And because the pandemic has fueled an unprecedented increase at all from a distance, the timing and opportunities for “independent” entrepreneurs have never been better.

“What’s cool is that now their market … [got] much bigger. If before your market was your city, now it’s the whole country, ”he said.

See also: Independent FinTech strikes a balance between personal and business banking services

Data, trust and collaboration

Like so many businesses and digital platforms today, data is at the heart of HoneyBook’s business, to help streamline every part of the process, including payments, which are arguably one of the most important. Even in cases where customers pay in cash or by check, which he says happens less than 20% of the time, HoneyBook users still track funds and use the platform as a registration system.

“When it comes to data, you always want to make sure that you maintain the trust of your members, and you want to make sure that when you share information, they don’t feel like you are taking it from them as well,” he said. he declared. said, noting the importance of privacy. “Customers are the most important thing,” he said, “and if you trust us with your customers, you trust us a little bit and then [also to trust us] with your money.

This mindset of partnership and shared prosperity is also directly linked to HoneyBook’s own success: it only grows as its freelancers grow, as it makes money through transaction fees and subscriptions.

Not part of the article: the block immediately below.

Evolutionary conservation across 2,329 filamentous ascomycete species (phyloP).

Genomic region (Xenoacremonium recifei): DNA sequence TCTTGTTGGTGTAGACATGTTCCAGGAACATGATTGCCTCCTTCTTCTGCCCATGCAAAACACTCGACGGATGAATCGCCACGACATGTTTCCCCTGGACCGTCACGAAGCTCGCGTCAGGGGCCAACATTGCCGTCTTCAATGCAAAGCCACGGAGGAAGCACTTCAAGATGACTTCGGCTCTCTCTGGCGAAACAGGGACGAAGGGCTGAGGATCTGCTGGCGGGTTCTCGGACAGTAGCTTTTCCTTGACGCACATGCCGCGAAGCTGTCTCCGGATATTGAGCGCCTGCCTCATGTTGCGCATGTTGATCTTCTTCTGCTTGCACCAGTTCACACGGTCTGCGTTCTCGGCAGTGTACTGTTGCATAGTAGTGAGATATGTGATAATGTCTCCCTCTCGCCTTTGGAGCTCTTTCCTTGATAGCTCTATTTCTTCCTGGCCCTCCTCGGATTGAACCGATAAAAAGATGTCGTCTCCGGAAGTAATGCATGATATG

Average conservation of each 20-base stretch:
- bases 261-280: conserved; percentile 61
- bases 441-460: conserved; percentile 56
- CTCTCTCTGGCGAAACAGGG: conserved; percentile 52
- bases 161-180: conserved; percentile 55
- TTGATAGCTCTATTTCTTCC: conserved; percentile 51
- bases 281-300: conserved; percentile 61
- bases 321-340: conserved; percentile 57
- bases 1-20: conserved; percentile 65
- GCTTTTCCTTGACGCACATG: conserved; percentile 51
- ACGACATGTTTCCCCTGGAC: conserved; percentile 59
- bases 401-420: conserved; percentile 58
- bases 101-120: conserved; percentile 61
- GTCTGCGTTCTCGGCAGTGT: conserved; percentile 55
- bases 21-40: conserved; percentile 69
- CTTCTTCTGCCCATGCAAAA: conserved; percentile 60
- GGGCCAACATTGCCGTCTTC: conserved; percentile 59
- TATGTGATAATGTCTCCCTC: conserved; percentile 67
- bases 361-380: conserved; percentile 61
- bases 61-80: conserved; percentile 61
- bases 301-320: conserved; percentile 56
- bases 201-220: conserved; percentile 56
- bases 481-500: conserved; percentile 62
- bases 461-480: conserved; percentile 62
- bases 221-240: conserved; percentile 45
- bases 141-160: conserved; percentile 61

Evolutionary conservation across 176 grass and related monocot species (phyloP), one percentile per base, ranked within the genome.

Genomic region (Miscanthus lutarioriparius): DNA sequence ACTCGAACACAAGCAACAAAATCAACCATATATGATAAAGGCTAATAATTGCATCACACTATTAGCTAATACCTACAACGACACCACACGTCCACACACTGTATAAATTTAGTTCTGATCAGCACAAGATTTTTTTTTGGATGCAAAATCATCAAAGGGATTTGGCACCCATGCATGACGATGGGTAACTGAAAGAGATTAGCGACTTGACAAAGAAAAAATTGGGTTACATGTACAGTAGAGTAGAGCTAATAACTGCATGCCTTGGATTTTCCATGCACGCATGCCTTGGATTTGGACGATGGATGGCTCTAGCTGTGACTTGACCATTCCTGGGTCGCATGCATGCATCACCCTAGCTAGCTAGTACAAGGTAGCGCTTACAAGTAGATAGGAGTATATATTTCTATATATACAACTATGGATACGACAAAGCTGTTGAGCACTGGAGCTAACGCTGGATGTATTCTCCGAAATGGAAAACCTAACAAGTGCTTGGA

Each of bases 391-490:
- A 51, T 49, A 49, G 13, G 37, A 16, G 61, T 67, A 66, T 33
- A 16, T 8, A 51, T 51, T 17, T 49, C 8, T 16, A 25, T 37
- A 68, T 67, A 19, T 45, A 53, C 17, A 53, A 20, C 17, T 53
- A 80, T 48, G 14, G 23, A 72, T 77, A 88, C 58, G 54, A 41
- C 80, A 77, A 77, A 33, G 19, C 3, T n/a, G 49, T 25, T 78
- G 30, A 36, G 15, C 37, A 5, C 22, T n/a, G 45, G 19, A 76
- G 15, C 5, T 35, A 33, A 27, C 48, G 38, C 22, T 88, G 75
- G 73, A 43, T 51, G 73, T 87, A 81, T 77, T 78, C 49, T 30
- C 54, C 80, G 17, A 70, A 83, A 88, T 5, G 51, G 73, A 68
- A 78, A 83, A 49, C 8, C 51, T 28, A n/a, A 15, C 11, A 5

Future plans, magic software

With $ 250 million in fresh investments to tap into, Alon told Webster he plans to invest heavily in the product to help bring together the currently fragmented “independent” market.

“We find… as we introduce new products… our members really want to consume them with us. If we can replace the bank for them, they will want to do it with us [because] they trust us, ”he said.

Not that HoneyBook intends to take on banks, but Alon said the platform will enter into deals to help members with cash flow.

“We’re the only ones who know about this deal, so if anyone can sign this deal, it’s only us.” We have a responsibility to do it. It’s immoral for us not to do this, ”Alon said, noting that a similar opportunity exists to help small entrepreneurs manage their taxes as well.

“If we can do these [things], if this all happens automatically, you can imagine that it is very beneficial for these companies, ”he said. “Software can do magic, and everything I just described are things we think about. “

Read also: B2B FinTech financing creates another unicorn



On: It’s almost time for the holiday shopping season, and nearly 90% of US consumers plan to do at least some of their purchases online, up 13% from 2020. The 2021 Holiday Shopping Outlook, PYMNTS surveyed more than 3,600 consumers to find out more about what drives online sales this holiday season and the impact of product availability and personalized rewards on merchant preferences.